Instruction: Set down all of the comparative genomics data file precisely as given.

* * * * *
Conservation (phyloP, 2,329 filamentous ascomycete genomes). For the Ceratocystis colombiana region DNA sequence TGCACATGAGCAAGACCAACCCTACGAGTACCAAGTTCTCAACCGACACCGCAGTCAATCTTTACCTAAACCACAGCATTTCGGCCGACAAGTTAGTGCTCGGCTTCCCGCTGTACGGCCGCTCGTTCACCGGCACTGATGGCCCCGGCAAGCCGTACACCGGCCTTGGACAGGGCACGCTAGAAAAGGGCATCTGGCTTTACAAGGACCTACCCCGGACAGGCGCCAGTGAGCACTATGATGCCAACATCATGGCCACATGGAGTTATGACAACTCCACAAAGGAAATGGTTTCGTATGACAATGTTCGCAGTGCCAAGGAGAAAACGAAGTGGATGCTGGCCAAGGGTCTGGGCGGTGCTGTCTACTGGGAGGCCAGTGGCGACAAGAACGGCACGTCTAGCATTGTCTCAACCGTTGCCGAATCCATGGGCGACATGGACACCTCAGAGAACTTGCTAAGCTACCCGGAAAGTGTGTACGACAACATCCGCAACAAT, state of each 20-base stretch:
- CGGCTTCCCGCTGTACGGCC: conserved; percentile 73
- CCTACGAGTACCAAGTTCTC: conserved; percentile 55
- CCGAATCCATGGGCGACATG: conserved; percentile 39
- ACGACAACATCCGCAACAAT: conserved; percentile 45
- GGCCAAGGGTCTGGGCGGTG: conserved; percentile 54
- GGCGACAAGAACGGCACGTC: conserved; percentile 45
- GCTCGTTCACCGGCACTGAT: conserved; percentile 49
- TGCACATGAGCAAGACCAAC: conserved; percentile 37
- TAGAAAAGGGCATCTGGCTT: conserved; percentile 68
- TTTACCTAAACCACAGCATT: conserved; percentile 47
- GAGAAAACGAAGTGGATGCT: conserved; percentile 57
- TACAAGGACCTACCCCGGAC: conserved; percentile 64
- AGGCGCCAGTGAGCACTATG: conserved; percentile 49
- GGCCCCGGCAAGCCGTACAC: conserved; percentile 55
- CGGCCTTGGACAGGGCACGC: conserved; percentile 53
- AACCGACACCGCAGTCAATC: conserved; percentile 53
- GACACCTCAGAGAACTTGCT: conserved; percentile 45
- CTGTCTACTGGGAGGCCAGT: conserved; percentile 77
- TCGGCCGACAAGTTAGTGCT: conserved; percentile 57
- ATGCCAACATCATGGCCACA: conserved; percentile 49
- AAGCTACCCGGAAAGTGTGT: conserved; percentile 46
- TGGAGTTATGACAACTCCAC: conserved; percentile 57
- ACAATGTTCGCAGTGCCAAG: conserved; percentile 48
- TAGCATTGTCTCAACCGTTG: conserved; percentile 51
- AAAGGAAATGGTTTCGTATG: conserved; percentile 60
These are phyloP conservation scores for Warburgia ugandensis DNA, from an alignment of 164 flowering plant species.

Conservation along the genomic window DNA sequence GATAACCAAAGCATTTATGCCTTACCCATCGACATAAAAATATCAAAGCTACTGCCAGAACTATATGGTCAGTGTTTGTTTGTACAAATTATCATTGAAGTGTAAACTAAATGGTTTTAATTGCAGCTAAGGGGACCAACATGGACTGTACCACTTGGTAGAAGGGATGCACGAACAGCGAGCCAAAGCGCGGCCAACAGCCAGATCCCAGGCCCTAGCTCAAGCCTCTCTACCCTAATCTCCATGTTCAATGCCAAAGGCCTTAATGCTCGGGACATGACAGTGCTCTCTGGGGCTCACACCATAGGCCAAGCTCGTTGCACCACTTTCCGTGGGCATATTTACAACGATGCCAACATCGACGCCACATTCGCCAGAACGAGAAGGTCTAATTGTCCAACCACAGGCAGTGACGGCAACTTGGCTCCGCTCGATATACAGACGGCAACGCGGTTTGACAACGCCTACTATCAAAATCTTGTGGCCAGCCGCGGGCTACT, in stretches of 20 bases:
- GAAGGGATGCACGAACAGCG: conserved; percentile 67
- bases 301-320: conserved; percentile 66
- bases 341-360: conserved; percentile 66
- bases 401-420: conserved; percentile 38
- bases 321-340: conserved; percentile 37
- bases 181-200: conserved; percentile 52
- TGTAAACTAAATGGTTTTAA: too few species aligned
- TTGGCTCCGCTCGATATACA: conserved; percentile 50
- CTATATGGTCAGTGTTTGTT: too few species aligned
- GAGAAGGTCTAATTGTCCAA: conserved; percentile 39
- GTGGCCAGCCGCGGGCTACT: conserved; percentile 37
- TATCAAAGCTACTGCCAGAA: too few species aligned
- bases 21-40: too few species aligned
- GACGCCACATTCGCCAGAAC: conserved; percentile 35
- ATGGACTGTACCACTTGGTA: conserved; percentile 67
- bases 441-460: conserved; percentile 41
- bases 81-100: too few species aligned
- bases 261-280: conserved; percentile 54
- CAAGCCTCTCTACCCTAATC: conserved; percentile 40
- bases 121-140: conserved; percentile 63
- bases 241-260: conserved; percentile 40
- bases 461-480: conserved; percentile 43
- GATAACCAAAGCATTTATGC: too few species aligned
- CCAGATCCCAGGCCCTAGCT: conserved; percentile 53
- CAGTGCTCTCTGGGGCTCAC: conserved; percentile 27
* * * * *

Conservation (phyloP, 2,329 filamentous ascomycete genomes). For the Ceratocystis colombiana region DNA sequence TGCACATGAGCAAGACCAACCCTACGAGTACCAAGTTCTCAACCGACACCGCAGTCAATCTTTACCTAAACCACAGCATTTCGGCCGACAAGTTAGTGCTCGGCTTCCCGCTGTACGGCCGCTCGTTCACCGGCACTGATGGCCCCGGCAAGCCGTACACCGGCCTTGGACAGGGCACGCTAGAAAAGGGCATCTGGCTTTACAAGGACCTACCCCGGACAGGCGCCAGTGAGCACTATGATGCCAACATCATGGCCACATGGAGTTATGACAACTCCACAAAGGAAATGGTTTCGTATGACAATGTTCGCAGTGCCAAGGAGAAAACGAAGTGGATGCTGGCCAAGGGTCTGGGCGGTGCTGTCTACTGGGAGGCCAGTGGCGACAAGAACGGCACGTCTAGCATTGTCTCAACCGTTGCCGAATCCATGGGCGACATGGACACCTCAGAGAACTTGCTAAGCTACCCGGAAAGTGTGTACGACAACATCCGCAACAAT, state of each 20-base stretch:
- CGGCTTCCCGCTGTACGGCC: conserved; percentile 73
- CCTACGAGTACCAAGTTCTC: conserved; percentile 55
- CCGAATCCATGGGCGACATG: conserved; percentile 39
- ACGACAACATCCGCAACAAT: conserved; percentile 45
- GGCCAAGGGTCTGGGCGGTG: conserved; percentile 54
- GGCGACAAGAACGGCACGTC: conserved; percentile 45
- GCTCGTTCACCGGCACTGAT: conserved; percentile 49
- TGCACATGAGCAAGACCAAC: conserved; percentile 37
- TAGAAAAGGGCATCTGGCTT: conserved; percentile 68
- TTTACCTAAACCACAGCATT: conserved; percentile 47
- GAGAAAACGAAGTGGATGCT: conserved; percentile 57
- TACAAGGACCTACCCCGGAC: conserved; percentile 64
- AGGCGCCAGTGAGCACTATG: conserved; percentile 49
- GGCCCCGGCAAGCCGTACAC: conserved; percentile 55
- CGGCCTTGGACAGGGCACGC: conserved; percentile 53
- AACCGACACCGCAGTCAATC: conserved; percentile 53
- GACACCTCAGAGAACTTGCT: conserved; percentile 45
- CTGTCTACTGGGAGGCCAGT: conserved; percentile 77
- TCGGCCGACAAGTTAGTGCT: conserved; percentile 57
- ATGCCAACATCATGGCCACA: conserved; percentile 49
- AAGCTACCCGGAAAGTGTGT: conserved; percentile 46
- TGGAGTTATGACAACTCCAC: conserved; percentile 57
- ACAATGTTCGCAGTGCCAAG: conserved; percentile 48
- TAGCATTGTCTCAACCGTTG: conserved; percentile 51
- AAAGGAAATGGTTTCGTATG: conserved; percentile 60
These are phyloP conservation scores for Warburgia ugandensis DNA, from an alignment of 164 flowering plant species.

Conservation along the genomic window DNA sequence GATAACCAAAGCATTTATGCCTTACCCATCGACATAAAAATATCAAAGCTACTGCCAGAACTATATGGTCAGTGTTTGTTTGTACAAATTATCATTGAAGTGTAAACTAAATGGTTTTAATTGCAGCTAAGGGGACCAACATGGACTGTACCACTTGGTAGAAGGGATGCACGAACAGCGAGCCAAAGCGCGGCCAACAGCCAGATCCCAGGCCCTAGCTCAAGCCTCTCTACCCTAATCTCCATGTTCAATGCCAAAGGCCTTAATGCTCGGGACATGACAGTGCTCTCTGGGGCTCACACCATAGGCCAAGCTCGTTGCACCACTTTCCGTGGGCATATTTACAACGATGCCAACATCGACGCCACATTCGCCAGAACGAGAAGGTCTAATTGTCCAACCACAGGCAGTGACGGCAACTTGGCTCCGCTCGATATACAGACGGCAACGCGGTTTGACAACGCCTACTATCAAAATCTTGTGGCCAGCCGCGGGCTACT, in stretches of 20 bases:
- GAAGGGATGCACGAACAGCG: conserved; percentile 67
- bases 301-320: conserved; percentile 66
- bases 341-360: conserved; percentile 66
- bases 401-420: conserved; percentile 38
- bases 321-340: conserved; percentile 37
- bases 181-200: conserved; percentile 52
- TGTAAACTAAATGGTTTTAA: too few species aligned
- TTGGCTCCGCTCGATATACA: conserved; percentile 50
- CTATATGGTCAGTGTTTGTT: too few species aligned
- GAGAAGGTCTAATTGTCCAA: conserved; percentile 39
- GTGGCCAGCCGCGGGCTACT: conserved; percentile 37
- TATCAAAGCTACTGCCAGAA: too few species aligned
- bases 21-40: too few species aligned
- GACGCCACATTCGCCAGAAC: conserved; percentile 35
- ATGGACTGTACCACTTGGTA: conserved; percentile 67
- bases 441-460: conserved; percentile 41
- bases 81-100: too few species aligned
- bases 261-280: conserved; percentile 54
- CAAGCCTCTCTACCCTAATC: conserved; percentile 40
- bases 121-140: conserved; percentile 63
- bases 241-260: conserved; percentile 40
- bases 461-480: conserved; percentile 43
- GATAACCAAAGCATTTATGC: too few species aligned
- CCAGATCCCAGGCCCTAGCT: conserved; percentile 53
- CAGTGCTCTCTGGGGCTCAC: conserved; percentile 27